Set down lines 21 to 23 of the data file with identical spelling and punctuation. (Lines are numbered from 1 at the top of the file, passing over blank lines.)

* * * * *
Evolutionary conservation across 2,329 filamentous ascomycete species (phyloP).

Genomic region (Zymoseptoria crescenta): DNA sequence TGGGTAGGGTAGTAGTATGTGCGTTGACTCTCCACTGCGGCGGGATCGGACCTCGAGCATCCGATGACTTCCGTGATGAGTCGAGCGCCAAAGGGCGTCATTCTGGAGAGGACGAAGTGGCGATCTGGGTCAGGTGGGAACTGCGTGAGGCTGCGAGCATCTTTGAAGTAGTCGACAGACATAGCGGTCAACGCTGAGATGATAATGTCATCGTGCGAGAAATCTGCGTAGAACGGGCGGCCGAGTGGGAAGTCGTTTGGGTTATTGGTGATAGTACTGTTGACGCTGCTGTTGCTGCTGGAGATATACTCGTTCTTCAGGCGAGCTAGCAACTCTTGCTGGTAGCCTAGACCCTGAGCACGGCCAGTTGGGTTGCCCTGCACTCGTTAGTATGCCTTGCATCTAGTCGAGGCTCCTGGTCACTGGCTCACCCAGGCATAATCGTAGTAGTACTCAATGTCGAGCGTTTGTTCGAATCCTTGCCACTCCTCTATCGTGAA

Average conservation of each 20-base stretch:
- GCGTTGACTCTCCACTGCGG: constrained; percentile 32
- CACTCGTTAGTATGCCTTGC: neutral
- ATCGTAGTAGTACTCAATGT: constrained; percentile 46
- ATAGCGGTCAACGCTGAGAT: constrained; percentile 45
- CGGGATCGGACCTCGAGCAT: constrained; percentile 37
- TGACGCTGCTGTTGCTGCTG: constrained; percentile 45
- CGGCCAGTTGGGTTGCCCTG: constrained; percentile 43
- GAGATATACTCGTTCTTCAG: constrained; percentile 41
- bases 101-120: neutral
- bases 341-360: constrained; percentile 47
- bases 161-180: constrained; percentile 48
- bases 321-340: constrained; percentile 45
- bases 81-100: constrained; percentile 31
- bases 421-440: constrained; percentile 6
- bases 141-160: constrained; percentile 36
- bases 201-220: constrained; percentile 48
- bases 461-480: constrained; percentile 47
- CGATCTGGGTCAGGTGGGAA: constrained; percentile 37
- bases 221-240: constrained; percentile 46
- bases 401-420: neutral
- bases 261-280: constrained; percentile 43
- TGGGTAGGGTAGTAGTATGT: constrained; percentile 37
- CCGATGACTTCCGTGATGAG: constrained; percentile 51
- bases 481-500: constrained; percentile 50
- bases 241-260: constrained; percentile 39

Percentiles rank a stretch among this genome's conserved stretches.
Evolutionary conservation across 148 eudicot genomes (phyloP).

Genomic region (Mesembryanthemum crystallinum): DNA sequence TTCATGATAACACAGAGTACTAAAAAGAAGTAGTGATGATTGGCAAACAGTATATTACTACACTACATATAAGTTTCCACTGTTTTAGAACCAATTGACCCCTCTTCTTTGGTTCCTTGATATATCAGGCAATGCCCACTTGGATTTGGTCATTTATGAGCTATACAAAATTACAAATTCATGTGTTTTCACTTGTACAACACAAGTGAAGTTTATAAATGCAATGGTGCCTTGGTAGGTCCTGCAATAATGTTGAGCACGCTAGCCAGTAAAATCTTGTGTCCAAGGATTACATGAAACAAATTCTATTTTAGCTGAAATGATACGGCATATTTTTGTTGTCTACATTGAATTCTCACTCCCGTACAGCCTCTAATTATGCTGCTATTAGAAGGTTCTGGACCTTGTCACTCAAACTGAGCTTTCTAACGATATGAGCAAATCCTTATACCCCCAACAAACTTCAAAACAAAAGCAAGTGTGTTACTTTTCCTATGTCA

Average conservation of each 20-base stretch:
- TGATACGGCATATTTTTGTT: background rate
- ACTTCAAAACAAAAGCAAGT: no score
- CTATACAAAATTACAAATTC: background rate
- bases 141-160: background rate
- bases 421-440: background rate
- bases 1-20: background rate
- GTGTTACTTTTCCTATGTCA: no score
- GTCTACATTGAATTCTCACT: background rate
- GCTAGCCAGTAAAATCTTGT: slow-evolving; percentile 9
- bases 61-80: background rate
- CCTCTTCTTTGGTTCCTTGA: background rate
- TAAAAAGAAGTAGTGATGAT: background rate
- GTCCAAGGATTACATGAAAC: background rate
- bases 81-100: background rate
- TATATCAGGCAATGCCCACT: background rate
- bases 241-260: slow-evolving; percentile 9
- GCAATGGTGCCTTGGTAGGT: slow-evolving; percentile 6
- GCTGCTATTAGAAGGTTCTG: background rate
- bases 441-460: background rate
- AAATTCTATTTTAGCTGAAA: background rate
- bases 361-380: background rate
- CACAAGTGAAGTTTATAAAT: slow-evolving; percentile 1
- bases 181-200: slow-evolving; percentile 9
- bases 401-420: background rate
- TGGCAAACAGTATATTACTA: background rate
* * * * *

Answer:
- CGATCTGGGTCAGGTGGGAA: constrained; percentile 37
- bases 221-240: constrained; percentile 46
- bases 401-420: neutral